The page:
What is a Survey?
(And do you need one for your project)
Topographical or boundary survey maps, commonly referred to as ‘surveys’, are often requested or required for projects that include an addition, especially if the addition is close to perceived property lines (often a fence) or building setbacks. Surveys provide a level of insurance against potential code violations and property disputes.
Surveys can provide a variety of information that may be required by the local agencies, or simply desired by the homeowner, architect or other consultant. The primary types of data that surveys provide are:
Topography: Contour lines are drawn to show elevation changes (slope) on the property.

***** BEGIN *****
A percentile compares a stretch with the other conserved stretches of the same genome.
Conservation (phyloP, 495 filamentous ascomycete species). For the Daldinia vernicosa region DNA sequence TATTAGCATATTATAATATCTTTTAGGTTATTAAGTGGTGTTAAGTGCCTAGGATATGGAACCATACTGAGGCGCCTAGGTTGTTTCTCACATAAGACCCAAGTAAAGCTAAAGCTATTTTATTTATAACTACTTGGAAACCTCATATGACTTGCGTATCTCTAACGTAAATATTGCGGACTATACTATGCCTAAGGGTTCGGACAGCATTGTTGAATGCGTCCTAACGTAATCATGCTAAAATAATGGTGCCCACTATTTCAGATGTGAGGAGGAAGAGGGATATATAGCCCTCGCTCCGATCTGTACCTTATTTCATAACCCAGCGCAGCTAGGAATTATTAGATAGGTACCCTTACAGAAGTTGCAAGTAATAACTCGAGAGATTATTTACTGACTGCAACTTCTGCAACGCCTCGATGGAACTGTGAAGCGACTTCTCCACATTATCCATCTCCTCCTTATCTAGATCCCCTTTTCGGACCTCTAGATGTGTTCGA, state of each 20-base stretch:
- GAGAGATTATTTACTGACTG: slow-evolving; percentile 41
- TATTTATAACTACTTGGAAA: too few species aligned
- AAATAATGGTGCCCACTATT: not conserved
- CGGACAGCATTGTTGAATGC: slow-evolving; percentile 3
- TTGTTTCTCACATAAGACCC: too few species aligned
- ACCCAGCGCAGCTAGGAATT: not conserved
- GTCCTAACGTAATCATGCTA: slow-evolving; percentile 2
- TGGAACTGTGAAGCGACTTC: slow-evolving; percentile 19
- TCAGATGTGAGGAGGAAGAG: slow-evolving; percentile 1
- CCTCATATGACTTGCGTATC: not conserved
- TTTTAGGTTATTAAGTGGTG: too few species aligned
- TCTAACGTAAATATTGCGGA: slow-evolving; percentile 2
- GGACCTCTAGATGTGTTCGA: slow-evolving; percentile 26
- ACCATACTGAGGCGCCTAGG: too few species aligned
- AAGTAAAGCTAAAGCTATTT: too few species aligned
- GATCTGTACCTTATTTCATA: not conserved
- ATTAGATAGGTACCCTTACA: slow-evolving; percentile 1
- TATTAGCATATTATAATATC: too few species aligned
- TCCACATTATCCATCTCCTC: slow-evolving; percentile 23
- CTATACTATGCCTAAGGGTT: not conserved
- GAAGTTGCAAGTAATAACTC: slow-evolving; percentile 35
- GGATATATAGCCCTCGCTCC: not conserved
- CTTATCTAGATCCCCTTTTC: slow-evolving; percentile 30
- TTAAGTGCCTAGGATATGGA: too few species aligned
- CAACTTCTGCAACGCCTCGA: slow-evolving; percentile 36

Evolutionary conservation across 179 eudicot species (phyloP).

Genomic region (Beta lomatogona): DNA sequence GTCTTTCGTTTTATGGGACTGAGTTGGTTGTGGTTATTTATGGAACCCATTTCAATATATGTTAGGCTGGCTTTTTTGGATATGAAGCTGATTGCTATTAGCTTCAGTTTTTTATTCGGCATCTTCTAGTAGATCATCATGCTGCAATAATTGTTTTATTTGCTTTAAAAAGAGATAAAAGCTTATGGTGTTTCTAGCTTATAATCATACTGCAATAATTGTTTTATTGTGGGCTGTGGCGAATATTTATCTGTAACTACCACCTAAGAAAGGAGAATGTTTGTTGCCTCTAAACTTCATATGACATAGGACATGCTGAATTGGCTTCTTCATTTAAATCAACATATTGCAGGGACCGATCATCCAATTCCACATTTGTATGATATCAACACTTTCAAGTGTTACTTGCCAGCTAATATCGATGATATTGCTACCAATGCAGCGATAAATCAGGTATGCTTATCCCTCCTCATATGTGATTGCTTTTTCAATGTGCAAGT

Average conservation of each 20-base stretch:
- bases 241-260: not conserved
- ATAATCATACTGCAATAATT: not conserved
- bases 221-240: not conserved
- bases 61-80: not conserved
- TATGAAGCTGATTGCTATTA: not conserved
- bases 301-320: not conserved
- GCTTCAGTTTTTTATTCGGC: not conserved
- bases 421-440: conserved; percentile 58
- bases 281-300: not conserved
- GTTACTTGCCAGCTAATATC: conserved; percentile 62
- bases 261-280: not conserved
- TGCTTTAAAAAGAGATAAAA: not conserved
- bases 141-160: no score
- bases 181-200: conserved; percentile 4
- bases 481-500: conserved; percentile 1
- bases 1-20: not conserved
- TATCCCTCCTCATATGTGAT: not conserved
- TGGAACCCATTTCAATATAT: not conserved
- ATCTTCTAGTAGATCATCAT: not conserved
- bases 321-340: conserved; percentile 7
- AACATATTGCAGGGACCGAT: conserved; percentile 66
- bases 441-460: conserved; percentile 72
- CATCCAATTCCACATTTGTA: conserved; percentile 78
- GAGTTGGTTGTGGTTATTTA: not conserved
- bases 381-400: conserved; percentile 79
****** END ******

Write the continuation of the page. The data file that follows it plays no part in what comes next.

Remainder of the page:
Location of site improvements: main house, other building structures (sheds), walls/ fences, landscape and hardscape elements such as pools and patios, and other man-made features.
Property lines: Also called ‘boundaries’. These are what tell you the size, shape and extents of your property.
Surveys provide information such as size and location of existing structures,
locations of property lines, grade changes, and major landscaping elements.
People often choose to forego the initial expense of a survey (starting around $2,000 and up for larger/ more complex properties) only to pay more in time and money later to resolve issues with the planning department or neighbors. While a perimeter fence is often a good general indicator of property lines, it isn’t always exact. This is especially true of older properties and properties with significant grade/ elevation change.
If you are working with an architect, ask their opinion as to whether your project could benefit from a survey. Hiring a surveyor (licensed civil engineer) to prepare a detailed survey map can provide the design team with valuable information and help avoid legal issues or neighbor disputes down the road.